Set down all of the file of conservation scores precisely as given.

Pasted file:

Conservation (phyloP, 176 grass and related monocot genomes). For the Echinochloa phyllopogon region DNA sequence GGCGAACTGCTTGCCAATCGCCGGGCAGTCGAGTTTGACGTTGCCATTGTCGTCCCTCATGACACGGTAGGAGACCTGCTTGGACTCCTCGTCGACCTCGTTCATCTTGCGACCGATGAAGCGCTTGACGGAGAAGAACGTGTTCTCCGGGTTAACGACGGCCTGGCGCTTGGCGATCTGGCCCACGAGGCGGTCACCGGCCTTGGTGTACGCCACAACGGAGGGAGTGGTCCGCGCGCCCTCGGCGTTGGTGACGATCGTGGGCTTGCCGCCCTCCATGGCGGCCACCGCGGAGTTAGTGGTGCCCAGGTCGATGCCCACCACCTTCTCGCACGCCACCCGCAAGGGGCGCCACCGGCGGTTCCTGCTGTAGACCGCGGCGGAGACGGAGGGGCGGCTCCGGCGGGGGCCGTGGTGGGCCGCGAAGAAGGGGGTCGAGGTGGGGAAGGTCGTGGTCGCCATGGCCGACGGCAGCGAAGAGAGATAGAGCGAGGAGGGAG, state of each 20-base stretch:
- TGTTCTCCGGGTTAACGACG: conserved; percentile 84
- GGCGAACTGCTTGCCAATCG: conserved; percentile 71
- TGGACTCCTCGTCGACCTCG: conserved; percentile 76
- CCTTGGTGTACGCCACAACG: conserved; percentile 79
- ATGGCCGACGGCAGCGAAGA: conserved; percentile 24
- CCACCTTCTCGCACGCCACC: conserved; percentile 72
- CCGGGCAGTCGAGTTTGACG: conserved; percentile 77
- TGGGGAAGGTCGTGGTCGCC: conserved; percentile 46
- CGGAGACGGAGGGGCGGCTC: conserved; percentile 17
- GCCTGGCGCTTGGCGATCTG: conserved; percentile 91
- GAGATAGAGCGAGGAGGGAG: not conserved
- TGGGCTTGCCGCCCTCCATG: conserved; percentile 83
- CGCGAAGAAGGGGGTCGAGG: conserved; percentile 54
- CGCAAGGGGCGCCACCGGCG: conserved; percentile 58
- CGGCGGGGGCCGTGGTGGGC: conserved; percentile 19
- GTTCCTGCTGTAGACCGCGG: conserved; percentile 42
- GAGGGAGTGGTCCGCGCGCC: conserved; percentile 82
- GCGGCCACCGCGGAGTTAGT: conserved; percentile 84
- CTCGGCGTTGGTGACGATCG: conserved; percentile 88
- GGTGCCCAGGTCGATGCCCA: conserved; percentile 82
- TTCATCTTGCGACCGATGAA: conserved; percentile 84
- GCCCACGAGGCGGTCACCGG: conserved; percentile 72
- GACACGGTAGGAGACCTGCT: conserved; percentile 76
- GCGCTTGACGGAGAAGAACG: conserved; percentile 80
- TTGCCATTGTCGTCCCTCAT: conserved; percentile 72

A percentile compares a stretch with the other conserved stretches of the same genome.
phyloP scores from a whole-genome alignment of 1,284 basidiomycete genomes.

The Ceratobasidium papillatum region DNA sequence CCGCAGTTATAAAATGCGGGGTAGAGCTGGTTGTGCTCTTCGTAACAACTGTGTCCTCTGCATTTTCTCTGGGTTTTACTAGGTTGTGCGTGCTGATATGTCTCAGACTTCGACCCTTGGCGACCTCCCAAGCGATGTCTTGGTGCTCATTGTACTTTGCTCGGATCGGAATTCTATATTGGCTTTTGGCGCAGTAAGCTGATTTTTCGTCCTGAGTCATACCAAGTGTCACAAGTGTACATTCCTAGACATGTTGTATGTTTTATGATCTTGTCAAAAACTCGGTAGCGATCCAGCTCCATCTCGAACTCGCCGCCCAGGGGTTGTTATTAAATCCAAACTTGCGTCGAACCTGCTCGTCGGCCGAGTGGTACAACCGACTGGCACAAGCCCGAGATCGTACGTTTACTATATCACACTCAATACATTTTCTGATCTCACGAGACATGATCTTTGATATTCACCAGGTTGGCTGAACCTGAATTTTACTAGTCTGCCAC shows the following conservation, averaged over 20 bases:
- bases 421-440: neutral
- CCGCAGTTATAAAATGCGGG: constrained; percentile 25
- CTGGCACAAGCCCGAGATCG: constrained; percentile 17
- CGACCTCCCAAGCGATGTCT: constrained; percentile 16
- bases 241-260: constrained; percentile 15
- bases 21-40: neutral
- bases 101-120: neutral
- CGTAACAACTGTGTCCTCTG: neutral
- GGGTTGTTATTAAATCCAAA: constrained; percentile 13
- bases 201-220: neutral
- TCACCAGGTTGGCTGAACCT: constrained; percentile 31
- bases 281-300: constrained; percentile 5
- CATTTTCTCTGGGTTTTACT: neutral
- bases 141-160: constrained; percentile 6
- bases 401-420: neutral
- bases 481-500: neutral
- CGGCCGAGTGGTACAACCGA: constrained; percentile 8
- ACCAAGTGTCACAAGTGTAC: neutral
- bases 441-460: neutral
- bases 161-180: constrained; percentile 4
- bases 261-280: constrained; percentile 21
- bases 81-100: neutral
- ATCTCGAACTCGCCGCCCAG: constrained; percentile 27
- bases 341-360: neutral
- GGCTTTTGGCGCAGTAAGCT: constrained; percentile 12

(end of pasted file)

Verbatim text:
Conservation (phyloP, 176 grass and related monocot genomes). For the Echinochloa phyllopogon region DNA sequence GGCGAACTGCTTGCCAATCGCCGGGCAGTCGAGTTTGACGTTGCCATTGTCGTCCCTCATGACACGGTAGGAGACCTGCTTGGACTCCTCGTCGACCTCGTTCATCTTGCGACCGATGAAGCGCTTGACGGAGAAGAACGTGTTCTCCGGGTTAACGACGGCCTGGCGCTTGGCGATCTGGCCCACGAGGCGGTCACCGGCCTTGGTGTACGCCACAACGGAGGGAGTGGTCCGCGCGCCCTCGGCGTTGGTGACGATCGTGGGCTTGCCGCCCTCCATGGCGGCCACCGCGGAGTTAGTGGTGCCCAGGTCGATGCCCACCACCTTCTCGCACGCCACCCGCAAGGGGCGCCACCGGCGGTTCCTGCTGTAGACCGCGGCGGAGACGGAGGGGCGGCTCCGGCGGGGGCCGTGGTGGGCCGCGAAGAAGGGGGTCGAGGTGGGGAAGGTCGTGGTCGCCATGGCCGACGGCAGCGAAGAGAGATAGAGCGAGGAGGGAG, state of each 20-base stretch:
- TGTTCTCCGGGTTAACGACG: conserved; percentile 84
- GGCGAACTGCTTGCCAATCG: conserved; percentile 71
- TGGACTCCTCGTCGACCTCG: conserved; percentile 76
- CCTTGGTGTACGCCACAACG: conserved; percentile 79
- ATGGCCGACGGCAGCGAAGA: conserved; percentile 24
- CCACCTTCTCGCACGCCACC: conserved; percentile 72
- CCGGGCAGTCGAGTTTGACG: conserved; percentile 77
- TGGGGAAGGTCGTGGTCGCC: conserved; percentile 46
- CGGAGACGGAGGGGCGGCTC: conserved; percentile 17
- GCCTGGCGCTTGGCGATCTG: conserved; percentile 91
- GAGATAGAGCGAGGAGGGAG: not conserved
- TGGGCTTGCCGCCCTCCATG: conserved; percentile 83
- CGCGAAGAAGGGGGTCGAGG: conserved; percentile 54
- CGCAAGGGGCGCCACCGGCG: conserved; percentile 58
- CGGCGGGGGCCGTGGTGGGC: conserved; percentile 19
- GTTCCTGCTGTAGACCGCGG: conserved; percentile 42
- GAGGGAGTGGTCCGCGCGCC: conserved; percentile 82
- GCGGCCACCGCGGAGTTAGT: conserved; percentile 84
- CTCGGCGTTGGTGACGATCG: conserved; percentile 88
- GGTGCCCAGGTCGATGCCCA: conserved; percentile 82
- TTCATCTTGCGACCGATGAA: conserved; percentile 84
- GCCCACGAGGCGGTCACCGG: conserved; percentile 72
- GACACGGTAGGAGACCTGCT: conserved; percentile 76
- GCGCTTGACGGAGAAGAACG: conserved; percentile 80
- TTGCCATTGTCGTCCCTCAT: conserved; percentile 72

A percentile compares a stretch with the other conserved stretches of the same genome.
phyloP scores from a whole-genome alignment of 1,284 basidiomycete genomes.

The Ceratobasidium papillatum region DNA sequence CCGCAGTTATAAAATGCGGGGTAGAGCTGGTTGTGCTCTTCGTAACAACTGTGTCCTCTGCATTTTCTCTGGGTTTTACTAGGTTGTGCGTGCTGATATGTCTCAGACTTCGACCCTTGGCGACCTCCCAAGCGATGTCTTGGTGCTCATTGTACTTTGCTCGGATCGGAATTCTATATTGGCTTTTGGCGCAGTAAGCTGATTTTTCGTCCTGAGTCATACCAAGTGTCACAAGTGTACATTCCTAGACATGTTGTATGTTTTATGATCTTGTCAAAAACTCGGTAGCGATCCAGCTCCATCTCGAACTCGCCGCCCAGGGGTTGTTATTAAATCCAAACTTGCGTCGAACCTGCTCGTCGGCCGAGTGGTACAACCGACTGGCACAAGCCCGAGATCGTACGTTTACTATATCACACTCAATACATTTTCTGATCTCACGAGACATGATCTTTGATATTCACCAGGTTGGCTGAACCTGAATTTTACTAGTCTGCCAC shows the following conservation, averaged over 20 bases:
- bases 421-440: neutral
- CCGCAGTTATAAAATGCGGG: constrained; percentile 25
- CTGGCACAAGCCCGAGATCG: constrained; percentile 17
- CGACCTCCCAAGCGATGTCT: constrained; percentile 16
- bases 241-260: constrained; percentile 15
- bases 21-40: neutral
- bases 101-120: neutral
- CGTAACAACTGTGTCCTCTG: neutral
- GGGTTGTTATTAAATCCAAA: constrained; percentile 13
- bases 201-220: neutral
- TCACCAGGTTGGCTGAACCT: constrained; percentile 31
- bases 281-300: constrained; percentile 5
- CATTTTCTCTGGGTTTTACT: neutral
- bases 141-160: constrained; percentile 6
- bases 401-420: neutral
- bases 481-500: neutral
- CGGCCGAGTGGTACAACCGA: constrained; percentile 8
- ACCAAGTGTCACAAGTGTAC: neutral
- bases 441-460: neutral
- bases 161-180: constrained; percentile 4
- bases 261-280: constrained; percentile 21
- bases 81-100: neutral
- ATCTCGAACTCGCCGCCCAG: constrained; percentile 27
- bases 341-360: neutral
- GGCTTTTGGCGCAGTAAGCT: constrained; percentile 12